National Security Adviser (NSA), Colone Sambo Dasuki (rtd), has apologized to the Speaker of the House of Representatives, Aminu Waziri Tambuwal, over the incident in Kaduna where soldiers embarrassed him by subjecting his official car to security checks.
The NSA’s apology came on the heels of the House of Representatives’ move to investigate the incident.
In a letter to the Speaker, Colonel Dasuki tendered an “unreserved apology” to Tambuwal, assuring him that such an incident would not happen again and that his office held Tambuwal in “high esteem.”
The Speaker’s Special Adviser on Media and Public Affairs, Imam Imam, confirmed that his boss indeed received a letter of apology from Dasuki.
“Yes, the NSA truly apologized to the Speaker. The Speaker has received a letter from him.”
Though Tambuwal on Wednesday said he was not above the law and not “averse to security checks,” the lawmakers and some Nigerians had described the incident as embarrassing and disrespecting to the office of the Speaker.
The soldiers had stopped Tambuwal and insisted on searching his car as his convoy made to drive into Hotel 17, the venue of an international conference on security in Africa.
After a brief altercation between his security details and the soldiers, Tambuwal was said to have left the vehicle in anger and walked down to the venue.
However, speaking on the matter, Tambuwal said he was not above the law contrary to the impression created in some quarters.
He recalled that, recently while on a “private” trip to France, his luggage and person were subjected to security checks by the personnel of Air France.
Tambuwal explained that the instance he gave above showed that as an individual, he was not above the law.
But he clarified that the difference with the Kaduna incident was that he expected to enjoy some privileges accorded his office as the “Speaker of the Federal Republic of Nigeria.”
Tambuwal noted that if he could be accorded such a privilege outside the shores of Nigeria, he should enjoy such concession in the country.
The Speaker, who addressed lawmakers on the incident inside the chambers of the House, added, “I want to tell you that I am not above the law. As recently as last week Wednesday when I was travelling to Paris, I subjected myself to screening by members of staff of the Air France here at the Nnamdi Azikiwe International Airport.
“My luggage was requested to be searched, and I obliged them; I gave them my luggage. My physical person was frisked, and I allowed that happened without any resistance.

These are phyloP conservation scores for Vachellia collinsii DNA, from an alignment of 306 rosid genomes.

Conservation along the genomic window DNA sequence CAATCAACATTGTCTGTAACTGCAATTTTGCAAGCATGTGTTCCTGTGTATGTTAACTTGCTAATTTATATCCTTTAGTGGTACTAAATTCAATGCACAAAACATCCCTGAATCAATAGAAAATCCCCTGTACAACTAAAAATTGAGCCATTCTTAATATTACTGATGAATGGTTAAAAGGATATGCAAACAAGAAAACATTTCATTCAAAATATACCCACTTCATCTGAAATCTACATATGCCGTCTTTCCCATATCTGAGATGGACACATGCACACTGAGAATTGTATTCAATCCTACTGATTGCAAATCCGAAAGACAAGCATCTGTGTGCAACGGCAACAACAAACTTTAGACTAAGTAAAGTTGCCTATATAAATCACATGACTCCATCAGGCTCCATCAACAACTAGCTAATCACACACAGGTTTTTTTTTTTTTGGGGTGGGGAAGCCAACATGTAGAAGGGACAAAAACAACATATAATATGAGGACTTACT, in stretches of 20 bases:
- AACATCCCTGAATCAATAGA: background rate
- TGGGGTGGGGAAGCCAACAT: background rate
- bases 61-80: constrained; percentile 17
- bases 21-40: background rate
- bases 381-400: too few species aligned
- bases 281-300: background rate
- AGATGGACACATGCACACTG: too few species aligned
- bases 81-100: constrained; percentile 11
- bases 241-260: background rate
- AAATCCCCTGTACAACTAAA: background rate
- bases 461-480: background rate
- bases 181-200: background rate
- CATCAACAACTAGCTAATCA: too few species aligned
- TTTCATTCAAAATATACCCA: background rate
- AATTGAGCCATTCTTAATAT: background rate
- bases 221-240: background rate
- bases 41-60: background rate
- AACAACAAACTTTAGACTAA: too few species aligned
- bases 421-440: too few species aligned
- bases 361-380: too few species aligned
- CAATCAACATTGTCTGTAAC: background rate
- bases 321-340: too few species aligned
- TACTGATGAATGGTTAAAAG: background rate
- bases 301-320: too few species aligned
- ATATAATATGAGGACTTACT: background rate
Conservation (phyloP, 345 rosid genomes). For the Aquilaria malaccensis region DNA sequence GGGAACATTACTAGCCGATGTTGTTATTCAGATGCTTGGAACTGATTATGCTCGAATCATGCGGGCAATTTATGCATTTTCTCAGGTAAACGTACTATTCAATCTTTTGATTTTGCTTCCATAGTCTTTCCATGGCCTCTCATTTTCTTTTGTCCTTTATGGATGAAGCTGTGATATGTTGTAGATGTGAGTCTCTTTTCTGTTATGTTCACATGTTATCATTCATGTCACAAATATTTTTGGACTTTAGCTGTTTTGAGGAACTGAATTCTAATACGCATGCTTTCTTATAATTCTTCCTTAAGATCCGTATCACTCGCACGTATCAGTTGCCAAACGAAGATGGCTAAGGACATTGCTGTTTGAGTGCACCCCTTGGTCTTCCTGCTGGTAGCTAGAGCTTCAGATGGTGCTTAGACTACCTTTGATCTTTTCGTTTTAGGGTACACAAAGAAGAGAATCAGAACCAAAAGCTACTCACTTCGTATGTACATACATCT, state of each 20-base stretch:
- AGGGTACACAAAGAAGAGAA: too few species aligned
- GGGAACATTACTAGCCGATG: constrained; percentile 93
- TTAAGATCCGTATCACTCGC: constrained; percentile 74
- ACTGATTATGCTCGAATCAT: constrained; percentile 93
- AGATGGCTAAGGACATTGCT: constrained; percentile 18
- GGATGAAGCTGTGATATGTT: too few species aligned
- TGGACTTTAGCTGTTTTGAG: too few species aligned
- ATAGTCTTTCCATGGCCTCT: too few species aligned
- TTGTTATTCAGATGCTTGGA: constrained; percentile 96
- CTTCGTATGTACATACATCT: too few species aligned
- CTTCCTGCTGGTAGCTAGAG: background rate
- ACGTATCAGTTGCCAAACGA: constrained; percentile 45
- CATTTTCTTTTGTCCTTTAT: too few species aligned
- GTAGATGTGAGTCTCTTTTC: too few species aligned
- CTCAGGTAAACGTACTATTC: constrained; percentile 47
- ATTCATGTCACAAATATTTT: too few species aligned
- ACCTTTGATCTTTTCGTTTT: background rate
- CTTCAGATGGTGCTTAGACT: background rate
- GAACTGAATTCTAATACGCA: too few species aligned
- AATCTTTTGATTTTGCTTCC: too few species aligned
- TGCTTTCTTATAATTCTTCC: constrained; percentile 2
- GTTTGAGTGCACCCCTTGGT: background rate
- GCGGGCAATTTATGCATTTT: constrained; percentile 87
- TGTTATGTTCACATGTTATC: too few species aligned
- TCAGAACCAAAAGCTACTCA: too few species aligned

“That is to show everyone that I am not averse to being subjected to scrutiny or screening by constituted authorities.
“The difference between that and what happened in Kaduna is the fact that I was expected to enjoy some protocol and privileges as the Speaker of the House of Representatives of Nigeria.
“Moreso, from the authorities established by law, several times that I go out of this country, I have been extended courtesies and privileges whereby even my own luggage were not subjected to that because I am the Speaker of the House.
”No one out there should have any impression that any of us here in the House of Representatives or in the National Assembly is above the law; that is not the message we are sending. What we are talking about is the institution of the legislature and not the individuals that are constituted in the Nigerian legislature.”
Tambuwal spoke shortly after the House rose from a closed-door session, where he briefed members on “what actually transpired in Kaduna.”
A motion on urgent national importance had been moved by a Peoples Democratic Party lawmaker from Enugu State, Mr. Ogbuefi Ozomgbachi, and seconded by an All Progressives Grand Alliance lawmaker from Anambra State, Mrs. Uche Ekwunife.
Ozomgbachi had observed that the search conducted on the Speaker’s car by soldiers was “embarrassing” to his office and institution of the legislature.
His original prayer was that heads of security agencies should investigate the incident and tender an apology to Tambuwal.
He, however, noted that, in spite of the soldiers claiming that they acted on “orders from above,” he believed that President Goodluck Jonathan had no prior knowledge of some of the actions of security forces in the country.
“We should do everything to ensure that the legislature is not undermined by the excesses of security operatives”, Ozomgbachi stated.
But, on resumption from the closed-door session, the prayer was amended, transferring the probe to the House.
The new prayer, unanimously endorsed by members, was that the Joint Committees on Defence, Army, Police, Interior, Public Safety and National Security should investigate the matter within one week and report back to the House.
Meanwhile, Tambuwal has condemned the latest resort of the military to clamping down on the media by impounding newspapers and restricting the movement of Nigerians.
In an address to welcome members back from their end of session break, the Speaker advised the military to uphold democratic virtues. [myad]